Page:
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Robert Kolb

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Andrew T. H. Tan

How to understand and explain the evolutions as well as predict the future directions of bilateral relations between the United States and China has become an imperative task for both policy-makers and academic scholars. Borrowing insights from three mainstream international relations (IR) theories, realism, liberalism and constructivism, this chapter suggests a three-stage, perceptual model of ‘threat–interest’ to explore the dynamics of Sino–US relations from 1949 to 2015. It argues that the nature of US–China relations, either cooperation or competition, is mainly shaped by the perceptions of leaders regarding security threats and economic interests between the two nations. How to manage their perceptions regarding each other and how to find a balance between cooperation and competition are the key issues for leaders in both the United States and China to manage their bilateral relations in the future. The next decade or two may be the best or worst times for US–China relations.
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Edited by Andrew T.H. Tan

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Edited by Andrew T.H. Tan

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Edited by Andrew T.H. Tan

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Edited by Andrew T.H. Tan

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Andrew T. H. Tan

The rise of China and the challenge it poses to US dominance is regarded as one of the most important issues in international relations today due to its implications not just on the dominant position of the United States but also the stability of the evolving post–Cold War international system. The relationship between the world’s two largest economies is crucial. Should they succeed in coming to an understanding, war will be avoided and a new regional and global equilibrium will be the result. While Henry Kissinger concluded that ‘the appropriate label for the Sino–American relationship is less partnership than co-evolution’ the process of working out the entente cordiale that would underpin such a co-evolution is complicated by a number of serious challenges, such as economic disputes, human rights issues, China’s emerging military power, the rise of Chinese nationalism, the apprehensions in Washington over China’s rise and growing Chinese assertiveness in Asia. It remains to be seen if an entente cordiale could be achieved before growing mutual mistrust and misperception lead to open conflict.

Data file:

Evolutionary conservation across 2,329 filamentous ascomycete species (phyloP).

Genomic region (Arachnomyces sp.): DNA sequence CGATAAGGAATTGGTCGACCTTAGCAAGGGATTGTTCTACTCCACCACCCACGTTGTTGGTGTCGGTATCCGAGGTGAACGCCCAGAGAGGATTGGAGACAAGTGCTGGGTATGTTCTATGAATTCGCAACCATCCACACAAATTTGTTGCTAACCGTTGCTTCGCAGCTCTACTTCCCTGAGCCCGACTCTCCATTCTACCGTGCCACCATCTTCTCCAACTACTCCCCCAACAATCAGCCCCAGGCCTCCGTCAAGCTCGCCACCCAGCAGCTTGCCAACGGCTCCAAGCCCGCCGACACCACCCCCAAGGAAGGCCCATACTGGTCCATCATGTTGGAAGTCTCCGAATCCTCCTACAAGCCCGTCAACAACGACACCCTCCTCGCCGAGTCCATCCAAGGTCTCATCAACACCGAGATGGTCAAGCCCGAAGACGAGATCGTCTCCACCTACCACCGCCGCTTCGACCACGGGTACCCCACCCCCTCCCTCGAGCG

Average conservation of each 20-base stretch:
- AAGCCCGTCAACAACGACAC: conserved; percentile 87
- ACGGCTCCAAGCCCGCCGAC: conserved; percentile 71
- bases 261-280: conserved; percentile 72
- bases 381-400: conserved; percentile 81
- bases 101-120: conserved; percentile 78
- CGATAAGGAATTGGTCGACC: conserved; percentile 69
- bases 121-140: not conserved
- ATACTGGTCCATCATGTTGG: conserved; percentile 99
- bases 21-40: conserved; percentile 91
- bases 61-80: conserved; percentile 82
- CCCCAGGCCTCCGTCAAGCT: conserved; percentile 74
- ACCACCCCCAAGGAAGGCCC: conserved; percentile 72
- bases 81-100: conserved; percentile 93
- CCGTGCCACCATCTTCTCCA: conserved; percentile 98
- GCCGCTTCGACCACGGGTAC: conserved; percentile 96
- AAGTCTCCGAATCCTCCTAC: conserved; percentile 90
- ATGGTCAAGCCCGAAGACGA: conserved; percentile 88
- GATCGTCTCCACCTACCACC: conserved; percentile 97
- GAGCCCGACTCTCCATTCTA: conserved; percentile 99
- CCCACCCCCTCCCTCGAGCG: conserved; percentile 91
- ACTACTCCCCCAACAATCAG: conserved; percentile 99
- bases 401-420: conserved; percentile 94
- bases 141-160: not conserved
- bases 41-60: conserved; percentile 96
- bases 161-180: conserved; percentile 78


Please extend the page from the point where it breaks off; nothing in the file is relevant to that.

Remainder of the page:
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Lorraine Elliott and William H. Schaedla

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  • Elgar Studies in Human Rights series

Penelope Mathew and Tristan Harley

Regional approaches to the protection of refugees are sometimes seen as the answer to problems in the global refugee protection framework. However, the description of some of the relevant arrangements as ‘regional’ and the benefits of these arrangements are contested. This introductory chapter examines the concept of regionalism in international politics and the development of regionalism in refugee law. The chapter compares the approaches to asylum taken in the five main regions of the world, and considers the advantages and disadvantages of regional approaches to the protection of refugees.
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Edited by Lorraine Elliott and William H. Schaedla